21 Most Annoyingly Over-Used Movie Trailer Songs

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These are the songs that make you roll your eyes in theaters, change the channel, or even put the TV on mute when you hear them come on in movie trailers.

Some are actually fantastic and beautifully written songs that have been ruined by overexposure; some are inexplicably popular songs that need to die immediately.

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    "I don't give a damn about my bad reputation!"

    Used in Shrek, 10 Things I Hate About You, Baby Mama and a few others, Joan Jett's "Bad Reputation" has got a bad reputation for being used in otherwise pretty decent movie trailers. It's just not right to do this sort of thing to an awesome song!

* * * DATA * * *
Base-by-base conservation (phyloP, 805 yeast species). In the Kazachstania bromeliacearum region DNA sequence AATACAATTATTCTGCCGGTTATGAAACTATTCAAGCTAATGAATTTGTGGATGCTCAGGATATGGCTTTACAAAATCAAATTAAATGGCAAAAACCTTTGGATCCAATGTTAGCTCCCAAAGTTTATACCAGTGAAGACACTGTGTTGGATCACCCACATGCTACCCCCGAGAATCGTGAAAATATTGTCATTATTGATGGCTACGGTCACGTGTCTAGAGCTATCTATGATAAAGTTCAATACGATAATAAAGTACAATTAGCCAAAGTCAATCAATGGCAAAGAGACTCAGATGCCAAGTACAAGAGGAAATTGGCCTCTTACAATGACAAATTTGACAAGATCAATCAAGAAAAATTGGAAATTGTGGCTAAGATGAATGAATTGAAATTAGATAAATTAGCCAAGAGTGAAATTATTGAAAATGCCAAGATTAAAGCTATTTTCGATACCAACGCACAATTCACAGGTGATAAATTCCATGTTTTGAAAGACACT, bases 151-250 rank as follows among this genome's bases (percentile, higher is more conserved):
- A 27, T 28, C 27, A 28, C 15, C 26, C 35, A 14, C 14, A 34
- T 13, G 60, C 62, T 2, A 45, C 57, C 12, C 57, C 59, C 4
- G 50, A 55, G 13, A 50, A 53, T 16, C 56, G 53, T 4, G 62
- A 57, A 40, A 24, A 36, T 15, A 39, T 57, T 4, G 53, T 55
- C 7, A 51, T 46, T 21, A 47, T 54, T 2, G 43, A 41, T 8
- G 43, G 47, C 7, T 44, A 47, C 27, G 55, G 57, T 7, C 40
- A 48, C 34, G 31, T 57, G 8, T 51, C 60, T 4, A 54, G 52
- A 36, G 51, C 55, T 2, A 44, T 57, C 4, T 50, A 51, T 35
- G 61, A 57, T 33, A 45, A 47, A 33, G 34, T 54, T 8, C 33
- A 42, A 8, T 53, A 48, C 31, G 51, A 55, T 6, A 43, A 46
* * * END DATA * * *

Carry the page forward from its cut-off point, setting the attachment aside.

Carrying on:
Formerly used as the theme song for the great canceled-way-too-early NBC show "Freaks & Geeks," this song is being overused in trailers such as Kick-Ass and any other trailer that involves children fighting back or something juvenile or anthropomorphic rebelling in some way, shape, or form.

    See for yourself. Here's Joan's song being used in one of its most cliche ways in the "Kick-Ass" movie trailer (1:40).

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    • Artist: Joan Jett and the Blackhearts
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    Carnival of the Animals

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    "Carnival of the Animals, VII Aquarium," is the perfect example of one of those movie trailer songs that you have no idea what it is, but it's in all movie trailers needing a mystical and mythical musical background. Anything playfully mysterious or even slightly (but gothically) ethereal will have this song at the beginning of its trailer.